The Ghoul

The Ghoul.
Gaumont British Pictures 1933.

Before watching the movie:

It never really seemed consistent to me what kind of supernatural entity a ghoul is. I kind of settled on a subtype of ghost that’s more corporeal than a spectre. I looked up the definition and it wasn’t very helpful. “A monstrous humanoid associated with graveyards and consuming human flesh” is broad enough to include zombies, only this is from pre-Islamic Arabia instead of from Haitian Vodou.

In this movie, Boris Karloff comes back from the dead to get revenge on those who wronged him, but I don’t think he eats flesh, just strangles or snaps necks or something. I expect a lot of overwrought tension that comes off as corny today.

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Mr. Smith Goes to Washington

Mr. Smith Goes to Washington. Columbia Pictures 1939.

Before watching the movie:

So, the underdog political fable. The everyday guy who comes to Congress and fixes corruption with dogged determination and fillibustering. What’s sad is that it seemed plausible then, but not anymore, and the fillibuster it hinges on is now a tool of the kind of problems this movie wants to fix.

That’s the reputation, anyway. The changed political landscape is why I’m not sure I’ll get out of this movie what was intended. Continue reading

Young Mr. Lincoln

Young Mr. Lincoln. Twentieth Century Fox 1939.
Young Mr. Lincoln. Twentieth Century Fox 1939.

Before watching the movie:

Okay, here’s one I’m completely unfamiliar with. It just came up in algorithmic suggestions, and I’m not really sure what to make of it. It occurs to me that in 1939, there were probably still people alive who had seen the Civil War, perhaps even usefully remember it.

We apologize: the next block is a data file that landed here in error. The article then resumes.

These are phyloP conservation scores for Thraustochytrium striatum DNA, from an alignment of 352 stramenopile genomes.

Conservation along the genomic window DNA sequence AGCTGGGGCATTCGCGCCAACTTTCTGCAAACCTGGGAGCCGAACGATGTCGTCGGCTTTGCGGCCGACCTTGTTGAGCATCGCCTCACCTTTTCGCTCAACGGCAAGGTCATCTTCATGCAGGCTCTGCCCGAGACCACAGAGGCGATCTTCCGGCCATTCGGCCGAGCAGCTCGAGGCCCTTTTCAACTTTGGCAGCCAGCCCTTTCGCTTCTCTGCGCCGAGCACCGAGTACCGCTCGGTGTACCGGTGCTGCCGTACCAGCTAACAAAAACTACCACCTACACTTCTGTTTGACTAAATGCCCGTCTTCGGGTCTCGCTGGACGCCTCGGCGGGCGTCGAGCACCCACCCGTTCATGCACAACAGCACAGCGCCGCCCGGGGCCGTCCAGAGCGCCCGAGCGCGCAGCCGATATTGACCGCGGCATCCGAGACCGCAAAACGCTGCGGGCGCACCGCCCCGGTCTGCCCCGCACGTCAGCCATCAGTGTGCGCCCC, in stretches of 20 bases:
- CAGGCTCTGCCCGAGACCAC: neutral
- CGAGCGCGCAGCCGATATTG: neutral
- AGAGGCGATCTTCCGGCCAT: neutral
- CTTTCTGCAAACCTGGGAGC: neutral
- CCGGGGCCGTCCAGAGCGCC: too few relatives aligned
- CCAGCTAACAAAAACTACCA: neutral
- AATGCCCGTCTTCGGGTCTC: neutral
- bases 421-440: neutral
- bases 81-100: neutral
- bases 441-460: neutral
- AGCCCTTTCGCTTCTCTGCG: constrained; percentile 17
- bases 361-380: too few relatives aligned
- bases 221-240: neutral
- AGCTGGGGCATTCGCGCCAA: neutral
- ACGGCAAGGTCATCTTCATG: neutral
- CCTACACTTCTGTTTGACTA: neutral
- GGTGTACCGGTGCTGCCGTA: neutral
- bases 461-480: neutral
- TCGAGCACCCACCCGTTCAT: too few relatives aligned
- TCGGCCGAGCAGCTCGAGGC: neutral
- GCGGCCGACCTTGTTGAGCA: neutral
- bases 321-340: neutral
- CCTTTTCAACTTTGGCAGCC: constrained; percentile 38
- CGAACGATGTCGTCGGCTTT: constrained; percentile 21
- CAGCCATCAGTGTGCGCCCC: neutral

I would not be surprised if this is a mostly fictional story suggested by Lincoln’s career as a lawyer. It looks on the surface more like a piece to venerate him than to explore a historical event worth exploring, but it’s going to be interesting to see how the late 30s remember one of our most notable presidents.

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A Study in Scarlet (1933)

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A Study in Scarlet. K.B.S. Productions 1933.

Before watching the movie:

A Study in Scarlet is, as the first Holmes story, important, but is also very unlike most other stories, in that half the book completely departs from Watson’s narrative and instead lays down motive. From another point of view, Holmes’s investigation sets up a half-novel romance on the American frontier. I’m interested in seeing how adaptations handle this oddity, though in most cases they handle it by ignoring the second part. On the one hand, it doesn’t have Holmes in it, which is the draw, but on the other, it’s the more cinematic part of the story. I have a sneaking suspicion this movie will dip into it more than most.

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A Night at the Opera

A Night at the Opera. Metro Goldwyn Meyer 1935.
A Night at the Opera. Metro Goldwyn Meyer 1935.

Before watching the movie:

I was a little confused by the box description of the Marx Brothers skewering the “schemes” of a pompous opera singer when an arts patron is already going to pay him the exorbitant amounts just because he’s such a big star and great singer. It makes a lot more sense to think about it more like a feature-length Bugs Bunny cartoon, with the Marx Brothers skewering the powerful to empower the lowly.

This is widely regarded as the best Marx Brothers movie, but I don’t remember it being on the same list of great comedies that brought Duck Soup to my attention. A spot of research shows that it’s on there, I just didn’t remember it.

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Dracula

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Dracula. Universal Pictures 1931.
Dracula. Universal Pictures 1931.

Before watching the movie:

The Ur-vampire story. Everything classical vampires are comes from this movie. While the movie is based on a book, the movie has more range and probably took some liberties.